When I wrote British by Marriage, or What It’s Like Having an English Expat Husband, I was working on a deadline.  With a plan to dedicate the post to the husband for our 20th wedding anniversary, I wanted to publish it the week of the big day.  As such, I was a little rushed.  In between bouts of typing, I would think to myself: Is there any aspect of our lives that I’m forgetting?  Nothing came to my middle-aged mind, so I hit “publish.”

Sure enough, the next day I ran into our friend Jan at the gym.  She had read the post.  She had also just finished swimming laps with the husband.  “His Speedo!” she cried.  “You forgot to mention his British flag Speedo!”

*Head slap*  Of course – clothing!

Is this the husband’s backside?  I can neither confirm nor deny.
A sampling of dry land options . . .

I also failed to mention his irksome penchant for programming anything digital in Celsius and military time—units that force me to do cumbersome mental gymnastics. He does this not only because it’s what he grew up with, but also because he knows neither my tech skills nor my patience are advanced enough to change it back.


But no other event, habit, or lifestyle choice makes the husband feel more English than our annual trek to Minneapolis for the British Arrows – formerly known as the British Television Advertising Awards – an hour of the year’s award-winning British commercials that are a guaranteed ride through the gamut of human emotions. By American standards, some of the ads push the boundaries of decency.  They poke fun at serious issues, speak to topics Americans like to sweep under the rug, and openly address things that some would consider “not for polite society,” all while trying to sell cars or teabags or shoes.  In other words, while Ricky Gervais isn’t their spokesperson, he certainly could be.  This is one of the reasons we never miss seeing this montage of hilarious, shocking, clever ads.

The ad below (source: Youtube) is about the black, yeasty spread known as Marmite®.  The makers of this pungent condiment recognize that people seem to either love their product or hate it, and they market this knowledge to their advantage.  The ad below got some push-back because it touched on hot-button topics like race and sexuality.  Some people took umbrage; others found it comical.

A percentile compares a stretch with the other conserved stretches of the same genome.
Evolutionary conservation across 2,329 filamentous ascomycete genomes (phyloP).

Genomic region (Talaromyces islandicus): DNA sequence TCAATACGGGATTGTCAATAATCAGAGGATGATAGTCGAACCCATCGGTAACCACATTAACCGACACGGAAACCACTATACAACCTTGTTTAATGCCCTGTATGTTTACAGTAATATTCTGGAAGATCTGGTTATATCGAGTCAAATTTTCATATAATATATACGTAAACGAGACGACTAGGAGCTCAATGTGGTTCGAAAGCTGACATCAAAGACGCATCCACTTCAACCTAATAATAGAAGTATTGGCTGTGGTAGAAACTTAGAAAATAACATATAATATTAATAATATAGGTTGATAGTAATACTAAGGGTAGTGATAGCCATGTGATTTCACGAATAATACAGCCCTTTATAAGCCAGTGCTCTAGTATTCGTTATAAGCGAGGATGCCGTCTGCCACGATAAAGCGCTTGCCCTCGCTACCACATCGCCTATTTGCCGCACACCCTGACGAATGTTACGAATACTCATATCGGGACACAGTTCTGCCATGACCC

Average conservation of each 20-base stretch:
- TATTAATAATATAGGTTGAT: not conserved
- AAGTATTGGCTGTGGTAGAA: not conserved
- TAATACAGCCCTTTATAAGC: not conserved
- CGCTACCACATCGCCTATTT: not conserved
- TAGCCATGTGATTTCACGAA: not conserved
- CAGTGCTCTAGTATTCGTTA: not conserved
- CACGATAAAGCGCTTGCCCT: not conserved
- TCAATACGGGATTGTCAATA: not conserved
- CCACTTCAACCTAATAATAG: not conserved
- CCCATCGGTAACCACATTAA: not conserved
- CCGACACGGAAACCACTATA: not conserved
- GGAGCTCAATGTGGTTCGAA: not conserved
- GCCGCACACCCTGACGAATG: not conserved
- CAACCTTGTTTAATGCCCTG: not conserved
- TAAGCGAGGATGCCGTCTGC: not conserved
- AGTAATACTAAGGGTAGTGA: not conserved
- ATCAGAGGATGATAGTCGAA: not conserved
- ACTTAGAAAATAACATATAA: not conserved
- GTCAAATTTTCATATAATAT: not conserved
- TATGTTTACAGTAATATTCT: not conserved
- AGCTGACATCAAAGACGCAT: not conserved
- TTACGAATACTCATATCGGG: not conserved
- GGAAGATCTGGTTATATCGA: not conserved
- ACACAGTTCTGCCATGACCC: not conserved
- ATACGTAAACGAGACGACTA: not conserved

Incidentally, the husband is a lover.  I’m a hater.

Alas, this year the viral menace prevented the usual gathering of devotees at a downtown theatre (my use of the British spelling shall be considered a belated anniversary gift to the husband), so we did what we could to re-enact our beloved ritual, keeping up traditions where possible, and deviating when necessary.

Tradition: pre-show walk from parking lot to theatre.

Deviation: pre-show walk around the golf course.

Is he wearing British flag underwear under there? I’ll never tell.

Tradition: arrive a full hour early to get the first spot in line, enabling the husband to nab the best seat in the house (dead center of the screen).

Deviation: move the armchair from its normal spot in the corner to the closest living room equivalent of “dead center of the screen.”

Tradition: while standing in line, partake of an overpriced cocktail from the theatre bar.

Deviation: while standing in the kitchen, partake of a seemingly free cocktail from our home bar; throw in some hors d’oeuvres.

Tradition: attend with our good friends and Italy travel partners, Anne and Dave.

Deviation: attend with our companion animal, who watched from her tube under the settee.  (We call this “riding the tube.”)


Tradition: enjoy the current year’s best British television ads.

Deviation: enjoy a look at the best ads since the early ’70s, with a handful of current-year ads at the very end.  This year it was commercials for Hovis bread and John Lewis Department Stores that had me tearing up.  The rerun of the public awareness ad to destigmatize period blood in visual media was as shocking and inspiring as it was the first time I saw it.

Tradition: out to dinner with Anne and Dave to a British restaurant or pub, where the husband can get the only food that makes sense after the Brit Ad Awards: fish and chips.

Deviation: fish and chip takeout from nearby chippie.